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Computerised marketing information systems have been discussed in the marketing and information systems literature for some time. Looks at the extent to which they have been implemented in the UK and concludes that they are still in their infancy. A schema for a marketing information system is presented together with some pitfalls in design that must be avoided. Discussion finally turns to how such an information system may be used.
Marketing intelligence is seen as a vital part of any organisation's ability to compete now and in the future. It is established through “procedures and sources used by…
Marketing intelligence is seen as a vital part of any organisation's ability to compete now and in the future. It is established through “procedures and sources used by executives to obtain their everyday information about pertinent developments in the marketing environment” (Kotler, 1984). The detail discussed here considers how Du Pont UK executives can improve their knowledge of their marketing environment so as to enable them to make more effective strategic decisions in the future. To do this, they need information, but they also need to reveal by analysis the messages this information contains — in fact, their goal — i.e. marketing intelligence.
Argues that a good marketing information system can make decision making more efficient and effective. It can be used to help create a competitive advantage, and can even…
Argues that a good marketing information system can make decision making more efficient and effective. It can be used to help create a competitive advantage, and can even substitute for expensive assets. Analyses data from a survey conducted by the authors in Queensland, Australia, and finds that even though SME managers recognize the value of marketing information systems, they have generally done little to develop them so far. This is true for services as well as other industry sectors. Identifies exceptions and outlines one example. Finds that this network of firms derives considerable benefits from its marketing information system. Concludes by presenting seven maxims for the development of a sound marketing information system.
Information technology has made possible the recognition, acquisition, organization, and controlled retention of data from sources virtually unavailable in the past. Terms…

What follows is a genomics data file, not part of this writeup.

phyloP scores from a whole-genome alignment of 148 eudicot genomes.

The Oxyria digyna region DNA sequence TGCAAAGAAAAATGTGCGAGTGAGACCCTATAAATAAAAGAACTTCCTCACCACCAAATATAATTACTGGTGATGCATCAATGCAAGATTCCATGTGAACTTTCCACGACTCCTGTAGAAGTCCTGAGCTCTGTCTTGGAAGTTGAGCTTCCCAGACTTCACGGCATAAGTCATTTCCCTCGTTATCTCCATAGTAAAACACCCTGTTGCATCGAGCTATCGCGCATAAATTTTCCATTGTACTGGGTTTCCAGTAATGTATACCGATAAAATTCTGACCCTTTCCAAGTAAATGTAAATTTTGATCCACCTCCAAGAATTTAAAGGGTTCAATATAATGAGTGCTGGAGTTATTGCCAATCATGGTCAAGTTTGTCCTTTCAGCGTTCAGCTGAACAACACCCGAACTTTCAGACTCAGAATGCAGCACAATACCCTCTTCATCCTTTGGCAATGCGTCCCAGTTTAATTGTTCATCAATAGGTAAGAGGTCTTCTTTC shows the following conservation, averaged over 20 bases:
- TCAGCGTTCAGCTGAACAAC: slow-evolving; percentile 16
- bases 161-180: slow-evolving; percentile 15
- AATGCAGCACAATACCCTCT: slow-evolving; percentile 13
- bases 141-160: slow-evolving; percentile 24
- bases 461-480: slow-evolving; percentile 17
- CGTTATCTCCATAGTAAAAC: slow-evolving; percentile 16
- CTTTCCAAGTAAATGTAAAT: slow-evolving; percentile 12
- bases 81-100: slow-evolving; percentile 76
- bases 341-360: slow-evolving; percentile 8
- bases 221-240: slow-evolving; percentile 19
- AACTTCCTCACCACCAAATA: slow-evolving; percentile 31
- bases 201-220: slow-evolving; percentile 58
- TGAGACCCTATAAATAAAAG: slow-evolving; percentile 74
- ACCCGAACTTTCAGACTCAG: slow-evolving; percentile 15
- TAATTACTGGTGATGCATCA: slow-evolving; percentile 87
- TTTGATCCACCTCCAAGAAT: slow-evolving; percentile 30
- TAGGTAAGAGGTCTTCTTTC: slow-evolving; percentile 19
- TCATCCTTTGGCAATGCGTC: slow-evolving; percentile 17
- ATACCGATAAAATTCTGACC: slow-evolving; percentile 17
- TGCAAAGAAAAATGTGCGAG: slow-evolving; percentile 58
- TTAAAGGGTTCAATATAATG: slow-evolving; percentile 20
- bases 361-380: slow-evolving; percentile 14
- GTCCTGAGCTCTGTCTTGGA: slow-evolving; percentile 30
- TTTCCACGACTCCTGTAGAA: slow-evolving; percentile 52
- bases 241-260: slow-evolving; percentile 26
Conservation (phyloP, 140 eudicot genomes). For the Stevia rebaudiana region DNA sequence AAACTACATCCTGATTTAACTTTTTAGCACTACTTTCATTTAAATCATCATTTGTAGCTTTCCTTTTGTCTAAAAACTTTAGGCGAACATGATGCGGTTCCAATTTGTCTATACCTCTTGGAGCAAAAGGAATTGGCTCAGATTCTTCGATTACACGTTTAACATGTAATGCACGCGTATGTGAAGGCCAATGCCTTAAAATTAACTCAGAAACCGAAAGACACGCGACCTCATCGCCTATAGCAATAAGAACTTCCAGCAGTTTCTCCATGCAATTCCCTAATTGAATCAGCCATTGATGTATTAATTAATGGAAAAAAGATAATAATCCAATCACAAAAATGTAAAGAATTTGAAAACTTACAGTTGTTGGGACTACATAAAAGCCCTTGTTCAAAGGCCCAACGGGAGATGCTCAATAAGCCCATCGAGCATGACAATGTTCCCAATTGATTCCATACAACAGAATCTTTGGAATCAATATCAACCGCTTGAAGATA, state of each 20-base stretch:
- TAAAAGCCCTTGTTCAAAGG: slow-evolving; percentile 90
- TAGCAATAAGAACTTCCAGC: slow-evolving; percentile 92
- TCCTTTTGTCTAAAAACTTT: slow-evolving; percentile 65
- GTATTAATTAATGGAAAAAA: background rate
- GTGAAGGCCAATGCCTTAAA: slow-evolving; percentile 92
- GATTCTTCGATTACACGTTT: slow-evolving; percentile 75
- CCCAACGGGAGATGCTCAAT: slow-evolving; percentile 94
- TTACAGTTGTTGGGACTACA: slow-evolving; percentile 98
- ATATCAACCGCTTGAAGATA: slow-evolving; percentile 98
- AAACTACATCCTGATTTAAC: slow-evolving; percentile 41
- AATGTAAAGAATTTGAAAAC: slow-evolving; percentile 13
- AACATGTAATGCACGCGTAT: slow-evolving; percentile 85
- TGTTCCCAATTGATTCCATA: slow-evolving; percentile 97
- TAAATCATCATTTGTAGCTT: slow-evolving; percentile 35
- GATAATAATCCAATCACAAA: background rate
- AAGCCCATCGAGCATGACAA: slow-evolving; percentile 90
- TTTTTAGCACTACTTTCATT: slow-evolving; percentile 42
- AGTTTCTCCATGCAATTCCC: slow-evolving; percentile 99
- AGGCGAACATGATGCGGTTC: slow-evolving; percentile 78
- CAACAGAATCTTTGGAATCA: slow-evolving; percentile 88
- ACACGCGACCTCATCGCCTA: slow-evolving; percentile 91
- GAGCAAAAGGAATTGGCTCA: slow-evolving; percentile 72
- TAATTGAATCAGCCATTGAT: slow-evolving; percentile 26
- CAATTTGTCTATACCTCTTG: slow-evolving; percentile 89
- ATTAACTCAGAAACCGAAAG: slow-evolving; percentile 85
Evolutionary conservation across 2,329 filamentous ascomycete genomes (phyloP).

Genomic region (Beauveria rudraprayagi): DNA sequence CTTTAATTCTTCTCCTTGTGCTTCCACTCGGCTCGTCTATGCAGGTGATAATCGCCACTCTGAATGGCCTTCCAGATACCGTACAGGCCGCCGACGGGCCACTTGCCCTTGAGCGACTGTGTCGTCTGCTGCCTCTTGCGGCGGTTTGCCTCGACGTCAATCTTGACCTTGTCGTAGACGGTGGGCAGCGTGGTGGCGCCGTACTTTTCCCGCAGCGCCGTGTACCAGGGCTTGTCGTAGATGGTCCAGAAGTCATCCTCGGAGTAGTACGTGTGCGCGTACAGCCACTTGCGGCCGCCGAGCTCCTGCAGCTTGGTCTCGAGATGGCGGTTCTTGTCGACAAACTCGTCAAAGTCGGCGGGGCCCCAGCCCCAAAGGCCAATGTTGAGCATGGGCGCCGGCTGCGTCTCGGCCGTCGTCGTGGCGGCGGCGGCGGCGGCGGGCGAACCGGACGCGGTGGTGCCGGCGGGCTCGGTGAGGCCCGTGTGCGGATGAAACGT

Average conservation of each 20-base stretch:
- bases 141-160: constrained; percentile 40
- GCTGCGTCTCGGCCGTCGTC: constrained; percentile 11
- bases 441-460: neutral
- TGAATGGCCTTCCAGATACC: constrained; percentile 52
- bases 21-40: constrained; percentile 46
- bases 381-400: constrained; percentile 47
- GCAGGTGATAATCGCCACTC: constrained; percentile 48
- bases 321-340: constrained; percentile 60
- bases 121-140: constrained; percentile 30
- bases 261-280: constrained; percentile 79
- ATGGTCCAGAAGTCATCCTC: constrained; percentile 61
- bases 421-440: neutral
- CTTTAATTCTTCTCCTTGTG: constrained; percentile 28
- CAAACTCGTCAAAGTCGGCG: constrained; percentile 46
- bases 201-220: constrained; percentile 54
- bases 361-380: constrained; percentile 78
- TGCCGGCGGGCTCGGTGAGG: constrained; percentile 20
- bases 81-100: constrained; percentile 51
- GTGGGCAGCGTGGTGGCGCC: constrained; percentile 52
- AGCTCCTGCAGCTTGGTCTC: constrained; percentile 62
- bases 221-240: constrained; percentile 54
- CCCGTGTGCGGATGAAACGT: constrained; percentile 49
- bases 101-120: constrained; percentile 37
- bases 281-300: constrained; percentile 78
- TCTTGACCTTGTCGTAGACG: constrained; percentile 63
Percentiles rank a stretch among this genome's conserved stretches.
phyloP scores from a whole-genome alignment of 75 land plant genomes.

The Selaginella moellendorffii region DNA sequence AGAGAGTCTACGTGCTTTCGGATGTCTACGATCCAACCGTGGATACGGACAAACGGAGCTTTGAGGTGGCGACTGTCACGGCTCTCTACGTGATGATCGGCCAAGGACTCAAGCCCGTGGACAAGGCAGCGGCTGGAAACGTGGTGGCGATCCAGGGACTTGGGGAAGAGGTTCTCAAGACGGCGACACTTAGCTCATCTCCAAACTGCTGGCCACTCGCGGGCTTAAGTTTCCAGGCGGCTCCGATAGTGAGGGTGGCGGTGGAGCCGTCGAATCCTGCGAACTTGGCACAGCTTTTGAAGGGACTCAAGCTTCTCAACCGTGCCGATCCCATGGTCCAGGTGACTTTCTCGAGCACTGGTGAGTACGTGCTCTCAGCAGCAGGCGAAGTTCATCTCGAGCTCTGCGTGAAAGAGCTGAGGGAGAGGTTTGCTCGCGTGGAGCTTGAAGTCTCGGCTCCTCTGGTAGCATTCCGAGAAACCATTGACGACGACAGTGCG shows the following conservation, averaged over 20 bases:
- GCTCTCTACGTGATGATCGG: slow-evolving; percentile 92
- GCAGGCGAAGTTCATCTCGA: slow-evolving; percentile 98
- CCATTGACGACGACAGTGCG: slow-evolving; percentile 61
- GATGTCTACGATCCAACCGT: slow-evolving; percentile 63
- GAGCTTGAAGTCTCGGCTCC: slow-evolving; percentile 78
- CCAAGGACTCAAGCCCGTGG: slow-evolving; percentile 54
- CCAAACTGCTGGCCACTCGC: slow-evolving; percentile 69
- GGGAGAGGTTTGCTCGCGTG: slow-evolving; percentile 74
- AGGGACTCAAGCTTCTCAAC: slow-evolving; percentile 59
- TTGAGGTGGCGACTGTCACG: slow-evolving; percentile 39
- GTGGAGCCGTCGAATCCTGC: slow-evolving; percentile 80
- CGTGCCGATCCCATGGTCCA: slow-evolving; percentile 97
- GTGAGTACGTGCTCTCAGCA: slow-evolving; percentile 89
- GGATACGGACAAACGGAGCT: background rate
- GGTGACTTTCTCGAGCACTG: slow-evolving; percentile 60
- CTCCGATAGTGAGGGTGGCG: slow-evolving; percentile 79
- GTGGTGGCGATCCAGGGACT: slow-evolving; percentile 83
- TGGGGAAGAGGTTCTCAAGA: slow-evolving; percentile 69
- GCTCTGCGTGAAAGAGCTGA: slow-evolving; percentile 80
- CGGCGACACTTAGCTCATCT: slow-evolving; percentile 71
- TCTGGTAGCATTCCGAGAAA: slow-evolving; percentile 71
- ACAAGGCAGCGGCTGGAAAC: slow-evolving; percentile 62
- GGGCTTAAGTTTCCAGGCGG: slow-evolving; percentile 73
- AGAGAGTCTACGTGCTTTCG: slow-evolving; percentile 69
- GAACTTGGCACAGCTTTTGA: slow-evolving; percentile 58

Information technology has made possible the recognition, acquisition, organization, and controlled retention of data from sources virtually unavailable in the past. Terms such as “the information society” and “information glut” have become commonplace. High‐level corporate positions with titles such as Chief Information Officer are being created in an attempt to efficiently and effectively use information for the benefit of the organization and the society it serves. A major challenge in the 1980s is to gain and maintain the ability to use this information for competitive advantage. Decision Support Systems (DSS) enable marketing managers to integrate internal and external information environments within a decision‐making context. Useful features available within Marketing Information Systems can be incorporated with the potentials of DSS. Together the two systems can provide marketing managers with opportunities to anticipate, identify, and creatively respond to changing consumer demand.
Many companies have developed corporate database systems and/ormanagement information systems, some have established intelligenceunits. However, the systems often fail to…
Many companies have developed corporate database systems and/or management information systems, some have established intelligence units. However, the systems often fail to scan the external environment to which the companies are exposed, and fail to yield meaningful intelligence, thus overwhelming managers with internal data. Argues that to address the information needs of top marketing managers, the environmental factors that have immediate effects on the company′s operation should be identified. Computer‐based information systems could play an important role in collecting environmental information from various sources; however, in interpreting data and disseminating intelligence to marketing managers, a human‐computer mixed system is essentially required. The system would be used in conjunction with a corporate database system to present intelligence to marketing managers, so as to keep them instantly informed, reinforce their knowledge learning, and support their decisions. Highlights the critical factors for developing and utilizing such systems. The approach adopted is to examine managers′ working style and decision processing, to develop a framework of environmental scanning, human‐computer‐based data filtering, interpreting, and intelligence reporting system with natural interface.